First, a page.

Miami to Mérida
e never saw Miami dawn. Bob and Edward made a beeline for the Cinnabon bakery, which, along with Starbuck's, have become omnipresent fixtures of commercial airline terminals. The cinnamon rolls, and especially the pecan rolls, smelled heavenly - the odor pervading a hundred yard wide sphere, luring all to draw nigh and open their purses like some irresistable pheromone.
I felt no need to eat breakfast at 3 a.m. biological time - especially as, owing to a four hour time zone shift, the day would be foreshortened as much; we would be fed on the flight to Caracas anyways.
Pecan rolls are wonderful
served with hot coffee.
That flight consumed three hours, and was indeed highlighted by a delicious breakfast featuring a cream cheese and chive-stuffed omelette accompanied by ham and potato wedges. For once, the coffee was not burned - a veritable miracle for the airlines! I wanted to be on my linguistic toes upon arrival, my Spanish language skills being tested to several ends after touchdown. Hence two dixie cups of caffeine.
After clearing Venezuelan immigration and customs we were greeted by a stranger and his buddy. They offered to exchange our American currency for Venezuelan bolivares at what we later learned was a typical black market rate of 2,500 Bs to one dollar. In turn, the bolivares would be used to purchase a trio of one-way airline tickets to Mérida.
The man was insistent if nothing else. He followed us on foot to the adjacent terminal that services internal flights. I talked to the ticket agent about this annoying man, and an armed security guard escorted us to our gate after the ticket purchases - purchases made at the standard exchange rate of 1,600 Bs to one.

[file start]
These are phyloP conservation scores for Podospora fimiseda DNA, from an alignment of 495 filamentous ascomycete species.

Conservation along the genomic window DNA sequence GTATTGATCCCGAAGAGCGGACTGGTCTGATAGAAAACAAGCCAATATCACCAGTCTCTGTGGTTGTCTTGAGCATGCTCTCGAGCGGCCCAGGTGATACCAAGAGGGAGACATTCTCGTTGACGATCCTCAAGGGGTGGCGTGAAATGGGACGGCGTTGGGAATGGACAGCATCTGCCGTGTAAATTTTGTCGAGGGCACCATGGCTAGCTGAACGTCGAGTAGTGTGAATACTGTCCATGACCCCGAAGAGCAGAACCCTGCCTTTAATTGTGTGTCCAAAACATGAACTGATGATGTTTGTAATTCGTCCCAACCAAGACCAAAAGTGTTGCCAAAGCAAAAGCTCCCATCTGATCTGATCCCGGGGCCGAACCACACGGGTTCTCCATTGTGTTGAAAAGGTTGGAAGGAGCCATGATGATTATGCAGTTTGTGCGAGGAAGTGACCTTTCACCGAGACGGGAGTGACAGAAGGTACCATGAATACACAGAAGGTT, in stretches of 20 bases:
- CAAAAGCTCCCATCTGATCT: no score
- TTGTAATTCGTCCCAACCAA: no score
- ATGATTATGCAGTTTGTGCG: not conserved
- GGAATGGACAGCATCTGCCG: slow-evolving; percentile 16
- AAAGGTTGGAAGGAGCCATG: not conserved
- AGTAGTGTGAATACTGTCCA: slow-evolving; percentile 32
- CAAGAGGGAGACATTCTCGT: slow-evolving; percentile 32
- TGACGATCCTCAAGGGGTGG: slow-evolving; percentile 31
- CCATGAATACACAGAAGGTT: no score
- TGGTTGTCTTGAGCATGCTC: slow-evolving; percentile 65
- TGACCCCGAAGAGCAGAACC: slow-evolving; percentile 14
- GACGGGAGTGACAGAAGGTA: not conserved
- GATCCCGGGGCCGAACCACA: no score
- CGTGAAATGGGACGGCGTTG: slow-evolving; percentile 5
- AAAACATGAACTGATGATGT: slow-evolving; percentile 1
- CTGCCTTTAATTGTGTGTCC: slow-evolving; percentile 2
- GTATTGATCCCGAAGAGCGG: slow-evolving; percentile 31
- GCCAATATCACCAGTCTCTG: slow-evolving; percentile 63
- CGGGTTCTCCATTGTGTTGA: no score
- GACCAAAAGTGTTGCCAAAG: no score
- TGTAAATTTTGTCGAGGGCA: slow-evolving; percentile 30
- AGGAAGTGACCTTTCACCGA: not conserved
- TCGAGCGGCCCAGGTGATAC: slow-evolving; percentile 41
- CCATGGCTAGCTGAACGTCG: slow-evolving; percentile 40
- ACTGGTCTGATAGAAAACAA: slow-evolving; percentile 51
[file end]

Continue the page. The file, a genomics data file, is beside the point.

The flight to Mérida was on a turboprop aircraft and featured the amenities of a North American flight. I asked the stewardess to consult the pilot regarding our altitude - and she returned with a slip of paper saying "5.000 meters - 16,500 feet". The same elevation as Pico Bolivar! I was amused that all the space between us and the ground, a large void to my eye of great dimension, would soon be filled by a massive ridge system culminating in a noteworthy and sought-after summit.
Arrival in Mérida by turboprop aircraft.
Adam stands in front as Edward steps down.
A representative of Guamanchi Expeditions greeted us after landing - my name, "Adam Helman" imprinted in bold, black letters on posterboard. After being whisked by van to the Guamanchi posada and place of business, we were pleasantly surprised to learn that our room, filled with bunk beds and immaculate, would set us back only ten dollars.
Edward read aloud the contract. The question arose as to whether a second party, should one suddenly appear, be allowed to join our six-day climb. We agreed in our unwillingness to allow such an event - such an act could jeopardize our chances of success because the skills of said party would be unknown and untestable until too late. In contrast, all three of us had been on previous climbs together. A rapport had been established - one that aids and fosters success owing to mutual trust and knowledge of individual strengths and weaknesses.
|Trout well prepared and skillfully presented.|
We all enjoyed dinners at a restaurant specializing in trout dishes - a specialty of the region. My trout filet was smothered in a four-cheese sauce and was accompanied by perfectly cooked broccoli and potato. A glass of red wine (thankfully served before the fish course!) tasted peculiarly weak. Suspecting that the waiter had diluted it with water, I facetiously commented, "Que fuerte es el vino!" - How strong be the wine! He quickly brought the original bottle tableside, and poured another glass directly from it. From both the taste and degree of opacity, Bob and I agreed that the second glass was real.
It was Friday evening and dozens of college students were socializing in the local square. Strolling past its fountains and light-adorned topiary, I felt strangely guilty being so full, as just another wily American tourist, when every person about was pencil-thin. What gives me the right to choose gluttony? I could take little consolation that by morning we would be using all available energies.
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